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China Learns That 2009 is Not 1962
|by Amulya Ganguli|
The inscrutable Chinese are supposed to take every step after careful deliberation. Whether it is Mao Zedong's smile for an Indian envoy to open a new chapter after the 1962 conflict or the summoning of the Indian ambassador in Beijing to the foreign office at 2 a.m. to express displeasure, the Mandarins are believed to be sticklers for sign language.
The perceptible downturn in Sino-Indian relations, therefore, could not have been an unrehearsed event. It began a few years ago with the Chinese ambassador's assertions on the disputed status of Arunachal Pradesh and Beijing's decision to unilaterally disown the 2005 agreement to leave inhabited areas out of the proposed solutions for the boundary question.
These incidents were followed by reports of an increase in border incursions by Chinese patrols, attempts to block the Asian Development Bank's loans for Arunachal Pradesh, the filibustering by Chinese delegates at the Nuclear Suppliers Group's meetings on the India-US nuclear deal, the stapling of visas on the passports of Kashmiris, the depiction of Kashmir as a separate country in Chinese-made globes, involvement in development projects in Pakistan-occupied Kashmir, and so on.
Arguably, the Chinese had convinced themselves that India needed to be taught another "lesson", as they purportedly did in 1962, to show who was the boss in Asia, especially to the neighboring countries, none of which matched (or hoped to match) Beijing's might. It is also possible that China believed that its expected emergence as No.2 to the US necessitated a perceptible snubbing of India, its only potential rival in Asia.
These long dormant Middle Kingdom sentiments are not entertained by the communist regime alone. For instance, Chiang Kai-shek's book, "China's Destiny", listed Tibet, Mongolia, Nepal, Bhutan, Sikkim, Burma and Vietnam as his country's lost territories. Well-known historian R.C. Mazumdar also noted that "if a region once acknowledged her (China's) nominal suzerainty even for a short period, she would regard it as a part of her empire forever and would automatically revive her claim over it even after a thousand years".
This attitude of aggrandizement contrasts sharply with India's benignity and lack of imperialistic ambitions. Although Southeast Asia, from Cambodia to Bali, demonstrates the overwhelming presence of Indian influence, there has never been any question of India claiming these lands as its own.
The same spirit of generosity and friendship was shown by India to Beijing when it rejected the Two China theory preferred by the US in the 1950s and 60s and strongly advocated Beijing's membership of the United Nations even after the deterioration in Sino-Indian relations.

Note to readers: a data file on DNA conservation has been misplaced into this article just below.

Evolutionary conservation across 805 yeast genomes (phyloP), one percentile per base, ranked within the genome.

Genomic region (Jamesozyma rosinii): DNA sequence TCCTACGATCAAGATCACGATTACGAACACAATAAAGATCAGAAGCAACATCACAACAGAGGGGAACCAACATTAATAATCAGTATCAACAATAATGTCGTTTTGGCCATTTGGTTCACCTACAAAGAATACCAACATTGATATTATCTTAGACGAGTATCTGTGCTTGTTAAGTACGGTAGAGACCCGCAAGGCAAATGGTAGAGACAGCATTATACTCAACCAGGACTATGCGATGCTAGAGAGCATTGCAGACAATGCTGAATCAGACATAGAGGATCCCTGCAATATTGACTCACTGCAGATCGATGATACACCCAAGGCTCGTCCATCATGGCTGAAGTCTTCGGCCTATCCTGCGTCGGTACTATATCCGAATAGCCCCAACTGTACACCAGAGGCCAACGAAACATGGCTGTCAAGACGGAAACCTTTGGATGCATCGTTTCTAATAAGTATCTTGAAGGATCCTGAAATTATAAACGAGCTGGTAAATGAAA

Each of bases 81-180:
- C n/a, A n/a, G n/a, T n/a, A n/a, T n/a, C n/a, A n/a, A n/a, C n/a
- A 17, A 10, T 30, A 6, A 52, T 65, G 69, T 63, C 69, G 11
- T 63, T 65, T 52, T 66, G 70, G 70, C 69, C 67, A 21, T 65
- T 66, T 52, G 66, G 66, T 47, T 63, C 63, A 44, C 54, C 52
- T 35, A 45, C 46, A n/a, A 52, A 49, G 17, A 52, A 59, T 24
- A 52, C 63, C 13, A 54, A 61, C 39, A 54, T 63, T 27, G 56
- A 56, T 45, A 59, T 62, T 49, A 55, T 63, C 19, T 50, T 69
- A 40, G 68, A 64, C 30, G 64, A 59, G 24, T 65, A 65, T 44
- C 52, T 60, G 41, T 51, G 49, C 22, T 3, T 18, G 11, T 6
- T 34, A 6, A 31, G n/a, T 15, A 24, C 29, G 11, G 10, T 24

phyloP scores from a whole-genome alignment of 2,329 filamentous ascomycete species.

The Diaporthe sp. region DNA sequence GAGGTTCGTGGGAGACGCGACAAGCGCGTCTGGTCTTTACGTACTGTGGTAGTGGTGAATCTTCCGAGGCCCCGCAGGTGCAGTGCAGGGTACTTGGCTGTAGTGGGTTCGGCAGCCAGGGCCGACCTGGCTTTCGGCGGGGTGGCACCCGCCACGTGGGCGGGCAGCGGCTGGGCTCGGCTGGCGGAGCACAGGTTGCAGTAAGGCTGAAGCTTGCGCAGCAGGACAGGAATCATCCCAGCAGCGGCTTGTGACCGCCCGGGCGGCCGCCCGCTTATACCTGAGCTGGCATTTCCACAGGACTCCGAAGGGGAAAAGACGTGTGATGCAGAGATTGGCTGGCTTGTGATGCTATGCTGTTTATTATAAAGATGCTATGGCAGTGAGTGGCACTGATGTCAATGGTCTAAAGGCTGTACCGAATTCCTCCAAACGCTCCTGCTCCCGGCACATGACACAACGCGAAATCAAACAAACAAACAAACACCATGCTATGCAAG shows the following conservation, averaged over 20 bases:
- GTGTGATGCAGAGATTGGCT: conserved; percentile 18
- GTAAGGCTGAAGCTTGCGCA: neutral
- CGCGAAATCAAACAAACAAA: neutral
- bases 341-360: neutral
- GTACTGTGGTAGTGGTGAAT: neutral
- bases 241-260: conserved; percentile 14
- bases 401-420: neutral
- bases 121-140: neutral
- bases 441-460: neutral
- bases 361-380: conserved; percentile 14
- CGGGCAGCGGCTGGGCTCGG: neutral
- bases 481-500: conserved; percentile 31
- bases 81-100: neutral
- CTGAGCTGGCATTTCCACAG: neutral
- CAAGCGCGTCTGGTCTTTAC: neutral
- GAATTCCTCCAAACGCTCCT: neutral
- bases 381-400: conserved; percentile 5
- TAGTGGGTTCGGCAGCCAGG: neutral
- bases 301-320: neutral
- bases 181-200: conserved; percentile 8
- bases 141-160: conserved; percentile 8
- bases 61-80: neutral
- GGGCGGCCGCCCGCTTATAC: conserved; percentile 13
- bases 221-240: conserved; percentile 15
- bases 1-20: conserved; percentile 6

As a report on a conference of governors in 1959 said, late prime minister Jawaharlal Nehru gave the "reasons for the stand taken by India in the UN on the question of the entry of China into the organization though there was resentment in the country about China's hostile attitude towards India". Nehru had also accompanied Zhou Enlai as a big brother at the Bandung conference in 1955.
But China never reciprocated these friendly gestures. Instead, as Nehru said after the 1962 war, "it was wrong to assume that the Chinese undertook this aggression only because they wanted some patches of territory...China did not want any country near her which was not prepared to accept her leadership; so India had to be humiliated". Continuing, he said, "though India would not interfere with what was happening within China, yet she came in China's way by the mere fact of her separate political structure and pursuing a separate policy which was succeeding".
These factors are apparently still riling China. Not only is India emerging as a major regional power with a robust economy which has weathered the storm of recession with reasonable success, its "separate political structure" of a widely admired multicultural democracy contrasts sharply with China's obviously repressive one-party rule.
What is more, while Pakistan's degeneration into a dysfunctional state robs China of an "all-weather friend" which it could use to needle India, Beijing's own peripheries have become seedbeds of trouble. Let alone subdue its neighbors, the aspiring Middle Kingdom is not even in full control over Tibet and Xinjiang, not to mention Taiwan. Nor is it able to hide the growing rural unrest over the disparity between the rich and the poor.
It is apparently because of such restiveness that even the supposedly monolithic communist party is divided. On one side are the so-called populists, who include President Hu Jintao and Prime Minister Web Jiabao, with their preference for a level-playing field between the poor Western regions and the more affluent urban areas on the eastern coast and on the other side are the elitists, who want faster growth based on the free market.
It was perhaps to divert attention from all these difficulties by ratcheting up nationalistic fervor that China thought of provoking India. But its miscalculation was that it did not take into account the fact that India in 2009 was different from its naive and militarily unprepared self in 1962.
The blow to its pride in that year has led to an augmentation of its military prowess, which it is no longer hesitant to display. India also seems to have realized that the Chinese misinterpret politeness as weakness. Hence it chose to ignore Beijing's objections to the Dalai Lama's visit to Arunachal Pradesh.
It is possible that the Chinese will now pay greater heed to the second part of the advice of Sun Tzu, the military genius of 6th century B.C., who said the winner is the person who "knows when to fight and when not to fight".
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